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Grounds For Appeal in Brain Injury Case

Brain injuries suffered as a result of medical negligence during childbirth is common. The labor and delivery processes are sensitive, and it is important for medical caregivers to act with reasonable speed when problems develop. If they do not the child often suffers oxygen deprivation which can cause brain damage. The injury is severe, often resulting in permanent damage that has consequences for the rest of the child’s life. When the harm is caused by medical negligence, then our Chicago brain injury lawyers know that a lawsuit may be appropriate to ensure that the child receives redress for the support needed down the road.

Recently, Knox News reported on just such a case. The family in the matter sought out the help of a medical malpractice lawyer after their daughter was born with a serious brain injury. The family claimed that the problem was caused by medical errors made during her birth. The suit alleged that negligence on the part of the doctor meant that the child was left in distress, had oxygen deprived to her brain, and suffered serious, permanent injuries. The subsequent brain injury lawsuit named the doctor the obstetrics and gynecology center, and hospital as defendants.

A settlement could not be reached in the case and it went to trial At the end of the trial the jury found in favor of the defendant.

However, the family appealed. The grounds for the appeal were a series of errors made by the trial court judge which, they argued, led to unfairness in the process. The appellate court found four different problems with the trial. First, the cross-examination of the defendant-doctor came with a time limit. This was unreasonably restrictive, particularly considering the complexity of the issues in these cases. Time limits cannot get in the way of basic fairness and allowing a jury to hear the full scope of information.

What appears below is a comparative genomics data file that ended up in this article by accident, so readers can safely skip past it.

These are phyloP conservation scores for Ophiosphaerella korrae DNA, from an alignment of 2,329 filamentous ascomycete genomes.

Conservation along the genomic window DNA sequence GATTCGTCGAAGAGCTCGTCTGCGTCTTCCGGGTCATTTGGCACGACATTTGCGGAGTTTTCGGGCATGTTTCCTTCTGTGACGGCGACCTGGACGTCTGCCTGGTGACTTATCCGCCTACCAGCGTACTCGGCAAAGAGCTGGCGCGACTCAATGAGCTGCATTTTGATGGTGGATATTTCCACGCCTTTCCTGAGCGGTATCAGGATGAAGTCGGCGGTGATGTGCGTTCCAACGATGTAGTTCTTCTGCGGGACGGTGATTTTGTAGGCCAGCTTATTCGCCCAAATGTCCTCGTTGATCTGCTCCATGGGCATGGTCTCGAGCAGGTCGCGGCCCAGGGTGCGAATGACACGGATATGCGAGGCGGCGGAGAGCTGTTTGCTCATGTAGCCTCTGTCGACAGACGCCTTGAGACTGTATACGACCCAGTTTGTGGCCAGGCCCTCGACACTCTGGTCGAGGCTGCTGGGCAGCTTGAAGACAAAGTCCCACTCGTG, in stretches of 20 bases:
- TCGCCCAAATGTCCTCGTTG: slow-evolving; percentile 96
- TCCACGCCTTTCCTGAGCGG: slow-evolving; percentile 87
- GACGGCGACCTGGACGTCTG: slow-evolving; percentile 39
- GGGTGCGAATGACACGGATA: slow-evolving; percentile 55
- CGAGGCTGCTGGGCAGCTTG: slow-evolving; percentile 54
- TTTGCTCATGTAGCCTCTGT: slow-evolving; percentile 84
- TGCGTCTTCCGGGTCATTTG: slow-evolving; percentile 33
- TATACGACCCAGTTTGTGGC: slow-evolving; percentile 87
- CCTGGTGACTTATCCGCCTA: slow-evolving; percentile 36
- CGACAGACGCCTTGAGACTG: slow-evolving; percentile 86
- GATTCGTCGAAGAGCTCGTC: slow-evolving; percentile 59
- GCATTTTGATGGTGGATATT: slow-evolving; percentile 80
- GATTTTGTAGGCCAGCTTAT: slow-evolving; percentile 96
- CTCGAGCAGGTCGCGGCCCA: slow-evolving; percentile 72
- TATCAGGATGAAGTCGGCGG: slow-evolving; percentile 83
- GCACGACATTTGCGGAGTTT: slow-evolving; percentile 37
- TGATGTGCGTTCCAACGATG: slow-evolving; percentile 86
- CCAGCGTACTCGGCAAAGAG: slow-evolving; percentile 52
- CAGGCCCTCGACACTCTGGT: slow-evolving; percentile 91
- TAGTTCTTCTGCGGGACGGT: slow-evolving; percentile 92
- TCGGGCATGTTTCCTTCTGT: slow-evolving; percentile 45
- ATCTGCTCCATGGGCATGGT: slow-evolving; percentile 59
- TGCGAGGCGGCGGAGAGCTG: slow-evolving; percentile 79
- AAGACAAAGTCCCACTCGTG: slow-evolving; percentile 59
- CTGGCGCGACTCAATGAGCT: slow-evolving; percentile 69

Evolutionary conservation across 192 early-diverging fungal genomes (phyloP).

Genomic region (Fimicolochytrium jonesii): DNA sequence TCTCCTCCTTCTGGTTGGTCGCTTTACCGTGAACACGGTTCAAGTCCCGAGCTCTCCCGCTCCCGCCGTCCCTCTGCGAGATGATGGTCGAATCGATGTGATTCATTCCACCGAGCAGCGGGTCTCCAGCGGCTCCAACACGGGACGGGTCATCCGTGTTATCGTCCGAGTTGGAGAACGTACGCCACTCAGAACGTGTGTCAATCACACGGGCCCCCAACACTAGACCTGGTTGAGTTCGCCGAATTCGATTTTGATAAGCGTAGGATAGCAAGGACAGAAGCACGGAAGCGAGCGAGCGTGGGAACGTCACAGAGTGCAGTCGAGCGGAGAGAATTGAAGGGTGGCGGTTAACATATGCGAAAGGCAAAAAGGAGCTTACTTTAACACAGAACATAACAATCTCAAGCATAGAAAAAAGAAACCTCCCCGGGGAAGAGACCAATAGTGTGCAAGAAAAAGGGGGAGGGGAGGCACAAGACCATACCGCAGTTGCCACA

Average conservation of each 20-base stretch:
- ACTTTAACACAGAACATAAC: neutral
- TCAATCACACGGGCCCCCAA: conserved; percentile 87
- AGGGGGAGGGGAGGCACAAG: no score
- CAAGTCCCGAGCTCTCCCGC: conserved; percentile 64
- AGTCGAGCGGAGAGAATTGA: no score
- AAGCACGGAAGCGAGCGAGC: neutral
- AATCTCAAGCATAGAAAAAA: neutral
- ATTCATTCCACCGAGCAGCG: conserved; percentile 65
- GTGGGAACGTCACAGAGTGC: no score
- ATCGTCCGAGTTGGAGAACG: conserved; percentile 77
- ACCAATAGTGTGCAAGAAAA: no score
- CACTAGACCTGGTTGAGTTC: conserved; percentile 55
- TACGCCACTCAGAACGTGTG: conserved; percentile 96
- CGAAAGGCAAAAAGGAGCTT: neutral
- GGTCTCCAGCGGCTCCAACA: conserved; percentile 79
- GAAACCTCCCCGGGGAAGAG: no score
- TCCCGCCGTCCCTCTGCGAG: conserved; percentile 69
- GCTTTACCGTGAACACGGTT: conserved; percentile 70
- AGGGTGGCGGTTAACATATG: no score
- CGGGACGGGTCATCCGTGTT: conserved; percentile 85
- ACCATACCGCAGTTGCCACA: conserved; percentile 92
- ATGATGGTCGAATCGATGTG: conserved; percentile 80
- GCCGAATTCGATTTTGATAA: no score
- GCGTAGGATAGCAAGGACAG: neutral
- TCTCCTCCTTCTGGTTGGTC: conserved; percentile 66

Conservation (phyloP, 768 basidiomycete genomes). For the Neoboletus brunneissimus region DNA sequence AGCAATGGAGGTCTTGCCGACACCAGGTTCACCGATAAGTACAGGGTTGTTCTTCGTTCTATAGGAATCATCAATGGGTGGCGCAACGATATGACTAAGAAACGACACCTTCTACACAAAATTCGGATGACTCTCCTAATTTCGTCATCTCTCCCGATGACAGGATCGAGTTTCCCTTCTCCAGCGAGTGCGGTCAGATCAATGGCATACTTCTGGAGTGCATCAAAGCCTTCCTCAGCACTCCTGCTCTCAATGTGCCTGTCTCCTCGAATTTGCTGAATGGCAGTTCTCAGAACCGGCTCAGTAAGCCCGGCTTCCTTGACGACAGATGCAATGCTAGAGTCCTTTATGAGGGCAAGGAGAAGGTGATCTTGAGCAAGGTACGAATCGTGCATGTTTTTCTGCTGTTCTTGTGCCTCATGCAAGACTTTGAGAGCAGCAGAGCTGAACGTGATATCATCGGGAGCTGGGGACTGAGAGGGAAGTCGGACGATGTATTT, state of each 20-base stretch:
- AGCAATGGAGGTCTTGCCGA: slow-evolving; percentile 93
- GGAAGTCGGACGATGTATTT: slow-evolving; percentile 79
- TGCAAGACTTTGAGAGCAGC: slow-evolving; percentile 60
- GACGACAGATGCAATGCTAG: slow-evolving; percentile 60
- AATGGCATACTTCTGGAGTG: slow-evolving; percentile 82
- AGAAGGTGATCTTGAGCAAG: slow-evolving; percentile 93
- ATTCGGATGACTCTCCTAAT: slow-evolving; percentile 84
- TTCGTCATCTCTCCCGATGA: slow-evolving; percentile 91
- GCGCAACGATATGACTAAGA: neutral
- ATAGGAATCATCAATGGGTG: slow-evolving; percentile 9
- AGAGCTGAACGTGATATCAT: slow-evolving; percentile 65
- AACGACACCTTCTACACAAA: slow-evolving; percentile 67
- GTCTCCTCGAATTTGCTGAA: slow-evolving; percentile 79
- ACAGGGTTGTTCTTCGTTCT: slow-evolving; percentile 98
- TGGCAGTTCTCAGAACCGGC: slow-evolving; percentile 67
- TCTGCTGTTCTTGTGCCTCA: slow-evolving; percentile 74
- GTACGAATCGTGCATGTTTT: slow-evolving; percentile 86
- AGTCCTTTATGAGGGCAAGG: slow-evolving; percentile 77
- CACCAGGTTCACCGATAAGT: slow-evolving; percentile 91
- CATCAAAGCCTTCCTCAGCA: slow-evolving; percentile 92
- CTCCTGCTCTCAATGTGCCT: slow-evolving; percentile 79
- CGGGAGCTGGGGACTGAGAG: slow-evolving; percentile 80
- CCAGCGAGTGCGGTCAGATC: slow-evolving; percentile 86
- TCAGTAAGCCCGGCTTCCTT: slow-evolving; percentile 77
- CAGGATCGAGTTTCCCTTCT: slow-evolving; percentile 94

Second, the defense introduced as evidence information that the mother of the injured girl visited the same doctor for a subsequent pregnancy. The appellate court rightly noted that this information had no bearing on whether or not negligence occurred in the first case. In addition, the information was highly prejudicial, with the potential to influence the jury in ways not bearing on the case.

Third, on two occasions the defense attorney referred to the plaintiff’s “out of state” lawyers. Finally, on another occasions the defense attorney indicated that a certain part of the case was a waste of time. These statements should never have been made in front of a jury.

Each Illinois brain injury lawyer at our firm appreciates that these statements and improper evidence cumulatively led to fundamental unfairness for the plaintiff in the case. A new trial was rightly ordered. Trials must be very clearly controlled so that juries are presented only with information with clear bearing on the issue at hand. The legal rules of liability can be tricky to pinpoint, and the task is made even harder without clear control on the trial process to keep irrelevant or prejudicial information out.

If you or a loved one may have suffered a brain injury as a result of medical negligence, consider getting in touch with a legal professional to learn about your righs.

See Our Related Blog Posts:

Appeal in Birth Injury Case Leads to New Trial

Birth Injury Case spurs Questions About Med Mal Jury Instructions